I don’t usually talk about the homeschooling part of our life and here I am mentioning another of our “field trips”. They’re just so interesting lately!
So this time we went to Stonehenge Aotearoa in Carterton for a guided tour with emphasis on Matariki. What a freakin’ cool place! Have you been there?
It’s not trying to be a replica of Stonehenge in Salisbury, England. It is our very own Stonehenge made to the specifications of our southern skies including sunrises and sunsets. Everything has been thought of, Kay Leather and Richard Hall have done a terrific job and have so much knowledge. Totally recommend going there and having a tour so you can get a full grasp of the amazing-ness of it all.
Any-hoo; why I am writing about this trip is because they have a beautiful statue of Artemis, which made me immediately think of Artemisia plants. plants which I’m just a little enamoured with at the moment. You know what’s funny though, is through doing some quick research, the plants associated with the Goddess Artemis are actually (according to Wikipedia) Amaranth and Asphodel, but amaranth comes from South America….hmmm, I dinnae know about that one. AND, that the Artemisia plants are actually named after this quite amazing woman from way ago called Artemisia ll of Caria whom was a botanist as well as an army commander and specialist in grieving for her husband/brother (yep, both one and the same). Here’s another article that is quite interesting about Artemis and Artemisia plants with a feminist bent. I think there’s a pretty valid reason why I love these plants!
What are these plants? There are approx 180 species and I’m not going to name them all even if I could. The most common ones here are Wormwood (A. absinthium), Southernwood (A. abrotanum), Mugwort (A. vulgaris), and French tarragon (A. dracunculus). There is also the annual Sweet Annie (A. annua) and Roman wormwood (A. pontica). All of which have some type of medicinal/household/culinary/spiritual use. There are many others that are just plain gorgeous; Marshwoods in Invercargill sells a few of these (the ornamentals).
I’ve only just acquired Wormwood and Mugwort this year. The more I learn about them the more excited I get about having them available to use and to sell. (Which unfortunately won’t be this season- they aren’t big enough to propagate from yet).
Wormwood is a bit dime o dozen, if you look for it you’ll see it at the front of driveways in its big blazing silver glory. I’ll bet in many gardens (not all!) little is known of its history and uses…
According to ethnobotanist Murdoch Riley (author of Maori Healing and Herbal) Wormwood was brought to Stewart Island (Rakiura, Aotearoa) from Australia in the 1860’s by a Scottish captain William Sherburd. “Captain Wormwood” as he was affectionally referred as, introduced it to The Neck solely for the relief of consumption (TB). All the families were given slips of Wormwood to grow with the recommendation of chewing a bit before every meal or to make the bitter tea (with the exception of Rue Ruta gravelons, wormwood is the bitterest of herbs).,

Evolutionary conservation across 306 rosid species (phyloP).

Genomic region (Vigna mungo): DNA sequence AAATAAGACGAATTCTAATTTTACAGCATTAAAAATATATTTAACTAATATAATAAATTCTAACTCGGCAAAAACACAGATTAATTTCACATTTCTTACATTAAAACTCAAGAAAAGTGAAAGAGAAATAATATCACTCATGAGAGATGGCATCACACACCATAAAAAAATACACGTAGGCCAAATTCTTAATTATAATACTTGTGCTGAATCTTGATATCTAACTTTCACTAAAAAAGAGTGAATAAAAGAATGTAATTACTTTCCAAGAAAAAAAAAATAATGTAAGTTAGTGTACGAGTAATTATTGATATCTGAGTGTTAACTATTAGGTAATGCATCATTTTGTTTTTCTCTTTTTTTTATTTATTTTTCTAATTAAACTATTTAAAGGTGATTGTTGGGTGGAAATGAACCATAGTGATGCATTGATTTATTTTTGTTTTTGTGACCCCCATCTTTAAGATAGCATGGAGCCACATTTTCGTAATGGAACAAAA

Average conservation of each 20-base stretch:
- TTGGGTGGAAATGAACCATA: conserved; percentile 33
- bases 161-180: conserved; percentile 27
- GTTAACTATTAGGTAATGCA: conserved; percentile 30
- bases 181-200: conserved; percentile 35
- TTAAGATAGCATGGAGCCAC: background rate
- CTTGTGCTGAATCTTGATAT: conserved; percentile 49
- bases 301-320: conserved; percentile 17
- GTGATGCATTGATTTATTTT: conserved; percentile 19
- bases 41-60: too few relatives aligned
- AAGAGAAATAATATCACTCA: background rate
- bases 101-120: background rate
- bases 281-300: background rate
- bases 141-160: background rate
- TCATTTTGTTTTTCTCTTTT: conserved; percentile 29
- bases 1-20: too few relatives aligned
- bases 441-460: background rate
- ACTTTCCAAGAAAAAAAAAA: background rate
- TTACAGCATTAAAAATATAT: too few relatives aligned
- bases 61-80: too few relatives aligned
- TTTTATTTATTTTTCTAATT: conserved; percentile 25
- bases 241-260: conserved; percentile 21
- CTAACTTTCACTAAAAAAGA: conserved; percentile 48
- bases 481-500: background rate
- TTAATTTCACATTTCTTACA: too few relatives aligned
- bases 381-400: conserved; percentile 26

Wormwood slowly inched its way up New Zealand; a plant was recorded as being found in Canterbury by a botanist in 1871 and in Wellington in 1877.
Of course New Zealand is a young country and Wormwood has been used since way back when. In the 14th century it was recommended to be strewn in the chamber to keep the fleas away (you can still do this but perhaps the dog kennel or chicken coop would be more useful). It was also laid among “stuffs and furs” to keep away moths and insects. Seems most Artemisias can be used to keep moths away from stored linen etc.
Was also the herb to have on hand if biting sea dragons were a problem in your area… I believe they the Ancients are referring to the Weever fish which is still an issue today. Other poisons that Wormwood was reputed to counteract were/are; hemlock and toadstools.
The leaves and flowering tops of Wormwood are used medicinally. It’s primary use these days is that of a bitter, which has the effect of stimulating and invigorating the whole of the digestive process which in turn helps the whole body. Which is particularly relevant for todays diets which are more sweet and salty than bitter. Go here and here for more info as to why we need more bitters in our diet.
So as well as being a bitter tonic, Wormwoods other actions are; carminative, anthelemintic, anti-inflammatory, anti-bilious, anti-microbial, emmenagogue, heptatic, stimulant.
If you hadn’t guessed from Wormwoods botanical name… Artemisia absinthium was used to make absinthe and vermouth.
In the nineteenth century it was banned from alcoholic drinks due to all those crazy artists in Paris – nahh! Not just them, everybody else that drank loads of absinthe too.
The oil of Wormwood is a psychoactive and when mixed with alcohol it stimulates the cerebral cortex, causes havoc on the neural system and if taken in large doses can lead to coma and convulsions. Now that would bring a bummer to the party.
It was also used instead of hops in the making of beer but the Artemisia most well known for that purpose was Mugwort, Artemisia vulgare.
This post for some reason has taken me ages though so we shall continue with Mugwort in the next one…